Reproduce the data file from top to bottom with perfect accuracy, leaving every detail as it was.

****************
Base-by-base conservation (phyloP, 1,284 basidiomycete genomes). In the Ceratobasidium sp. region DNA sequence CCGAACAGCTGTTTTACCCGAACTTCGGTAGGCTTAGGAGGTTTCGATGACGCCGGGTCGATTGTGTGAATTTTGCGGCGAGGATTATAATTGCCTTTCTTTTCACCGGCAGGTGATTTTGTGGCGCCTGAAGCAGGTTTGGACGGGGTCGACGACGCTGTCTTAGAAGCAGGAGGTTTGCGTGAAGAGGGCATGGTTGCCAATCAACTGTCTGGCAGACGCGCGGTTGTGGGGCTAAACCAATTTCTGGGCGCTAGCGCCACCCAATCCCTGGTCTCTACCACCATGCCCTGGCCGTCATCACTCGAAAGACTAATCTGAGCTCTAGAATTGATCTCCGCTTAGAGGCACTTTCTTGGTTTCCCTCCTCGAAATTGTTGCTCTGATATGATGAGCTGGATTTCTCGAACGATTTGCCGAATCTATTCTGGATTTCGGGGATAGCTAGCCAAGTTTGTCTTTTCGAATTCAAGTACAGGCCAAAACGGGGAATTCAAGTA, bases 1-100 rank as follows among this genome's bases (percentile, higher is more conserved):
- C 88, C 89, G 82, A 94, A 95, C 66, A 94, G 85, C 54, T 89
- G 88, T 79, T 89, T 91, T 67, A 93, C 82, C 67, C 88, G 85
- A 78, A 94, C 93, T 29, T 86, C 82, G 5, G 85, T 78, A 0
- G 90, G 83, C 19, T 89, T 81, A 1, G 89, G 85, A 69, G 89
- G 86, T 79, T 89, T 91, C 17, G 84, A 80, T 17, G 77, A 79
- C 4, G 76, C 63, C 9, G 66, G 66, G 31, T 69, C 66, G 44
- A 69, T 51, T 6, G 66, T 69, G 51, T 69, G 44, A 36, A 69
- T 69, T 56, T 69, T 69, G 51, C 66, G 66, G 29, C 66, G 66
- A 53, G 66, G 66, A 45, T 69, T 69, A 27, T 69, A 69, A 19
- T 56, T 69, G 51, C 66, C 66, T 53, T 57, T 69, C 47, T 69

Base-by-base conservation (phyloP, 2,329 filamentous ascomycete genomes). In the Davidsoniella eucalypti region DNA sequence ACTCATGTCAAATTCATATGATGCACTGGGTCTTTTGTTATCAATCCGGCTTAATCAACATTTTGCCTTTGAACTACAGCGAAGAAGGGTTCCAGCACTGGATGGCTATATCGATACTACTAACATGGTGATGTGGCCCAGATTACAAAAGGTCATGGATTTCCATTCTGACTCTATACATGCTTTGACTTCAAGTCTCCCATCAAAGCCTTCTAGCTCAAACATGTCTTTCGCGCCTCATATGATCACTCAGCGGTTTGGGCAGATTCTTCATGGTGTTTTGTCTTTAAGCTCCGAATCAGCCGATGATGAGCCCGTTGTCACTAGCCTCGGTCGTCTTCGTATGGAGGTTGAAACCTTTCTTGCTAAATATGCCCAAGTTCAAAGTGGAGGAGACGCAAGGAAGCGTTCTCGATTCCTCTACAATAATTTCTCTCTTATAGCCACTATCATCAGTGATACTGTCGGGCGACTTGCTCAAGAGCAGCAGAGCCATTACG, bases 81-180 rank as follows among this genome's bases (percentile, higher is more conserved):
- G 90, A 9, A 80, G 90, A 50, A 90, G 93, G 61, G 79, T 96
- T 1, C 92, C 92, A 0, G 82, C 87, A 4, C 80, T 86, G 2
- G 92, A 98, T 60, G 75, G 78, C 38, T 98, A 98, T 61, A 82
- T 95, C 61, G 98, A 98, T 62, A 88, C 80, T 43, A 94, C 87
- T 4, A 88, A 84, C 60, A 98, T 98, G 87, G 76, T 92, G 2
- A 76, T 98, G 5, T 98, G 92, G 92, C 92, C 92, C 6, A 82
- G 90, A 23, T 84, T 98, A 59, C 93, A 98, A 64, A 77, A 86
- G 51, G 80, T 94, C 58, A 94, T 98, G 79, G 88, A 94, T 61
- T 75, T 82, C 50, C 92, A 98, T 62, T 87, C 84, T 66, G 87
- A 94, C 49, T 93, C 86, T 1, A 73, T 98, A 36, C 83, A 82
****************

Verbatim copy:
Base-by-base conservation (phyloP, 1,284 basidiomycete genomes). In the Ceratobasidium sp. region DNA sequence CCGAACAGCTGTTTTACCCGAACTTCGGTAGGCTTAGGAGGTTTCGATGACGCCGGGTCGATTGTGTGAATTTTGCGGCGAGGATTATAATTGCCTTTCTTTTCACCGGCAGGTGATTTTGTGGCGCCTGAAGCAGGTTTGGACGGGGTCGACGACGCTGTCTTAGAAGCAGGAGGTTTGCGTGAAGAGGGCATGGTTGCCAATCAACTGTCTGGCAGACGCGCGGTTGTGGGGCTAAACCAATTTCTGGGCGCTAGCGCCACCCAATCCCTGGTCTCTACCACCATGCCCTGGCCGTCATCACTCGAAAGACTAATCTGAGCTCTAGAATTGATCTCCGCTTAGAGGCACTTTCTTGGTTTCCCTCCTCGAAATTGTTGCTCTGATATGATGAGCTGGATTTCTCGAACGATTTGCCGAATCTATTCTGGATTTCGGGGATAGCTAGCCAAGTTTGTCTTTTCGAATTCAAGTACAGGCCAAAACGGGGAATTCAAGTA, bases 1-100 rank as follows among this genome's bases (percentile, higher is more conserved):
- C 88, C 89, G 82, A 94, A 95, C 66, A 94, G 85, C 54, T 89
- G 88, T 79, T 89, T 91, T 67, A 93, C 82, C 67, C 88, G 85
- A 78, A 94, C 93, T 29, T 86, C 82, G 5, G 85, T 78, A 0
- G 90, G 83, C 19, T 89, T 81, A 1, G 89, G 85, A 69, G 89
- G 86, T 79, T 89, T 91, C 17, G 84, A 80, T 17, G 77, A 79
- C 4, G 76, C 63, C 9, G 66, G 66, G 31, T 69, C 66, G 44
- A 69, T 51, T 6, G 66, T 69, G 51, T 69, G 44, A 36, A 69
- T 69, T 56, T 69, T 69, G 51, C 66, G 66, G 29, C 66, G 66
- A 53, G 66, G 66, A 45, T 69, T 69, A 27, T 69, A 69, A 19
- T 56, T 69, G 51, C 66, C 66, T 53, T 57, T 69, C 47, T 69

Base-by-base conservation (phyloP, 2,329 filamentous ascomycete genomes). In the Davidsoniella eucalypti region DNA sequence ACTCATGTCAAATTCATATGATGCACTGGGTCTTTTGTTATCAATCCGGCTTAATCAACATTTTGCCTTTGAACTACAGCGAAGAAGGGTTCCAGCACTGGATGGCTATATCGATACTACTAACATGGTGATGTGGCCCAGATTACAAAAGGTCATGGATTTCCATTCTGACTCTATACATGCTTTGACTTCAAGTCTCCCATCAAAGCCTTCTAGCTCAAACATGTCTTTCGCGCCTCATATGATCACTCAGCGGTTTGGGCAGATTCTTCATGGTGTTTTGTCTTTAAGCTCCGAATCAGCCGATGATGAGCCCGTTGTCACTAGCCTCGGTCGTCTTCGTATGGAGGTTGAAACCTTTCTTGCTAAATATGCCCAAGTTCAAAGTGGAGGAGACGCAAGGAAGCGTTCTCGATTCCTCTACAATAATTTCTCTCTTATAGCCACTATCATCAGTGATACTGTCGGGCGACTTGCTCAAGAGCAGCAGAGCCATTACG, bases 81-180 rank as follows among this genome's bases (percentile, higher is more conserved):
- G 90, A 9, A 80, G 90, A 50, A 90, G 93, G 61, G 79, T 96
- T 1, C 92, C 92, A 0, G 82, C 87, A 4, C 80, T 86, G 2
- G 92, A 98, T 60, G 75, G 78, C 38, T 98, A 98, T 61, A 82
- T 95, C 61, G 98, A 98, T 62, A 88, C 80, T 43, A 94, C 87
- T 4, A 88, A 84, C 60, A 98, T 98, G 87, G 76, T 92, G 2
- A 76, T 98, G 5, T 98, G 92, G 92, C 92, C 92, C 6, A 82
- G 90, A 23, T 84, T 98, A 59, C 93, A 98, A 64, A 77, A 86
- G 51, G 80, T 94, C 58, A 94, T 98, G 79, G 88, A 94, T 61
- T 75, T 82, C 50, C 92, A 98, T 62, T 87, C 84, T 66, G 87
- A 94, C 49, T 93, C 86, T 1, A 73, T 98, A 36, C 83, A 82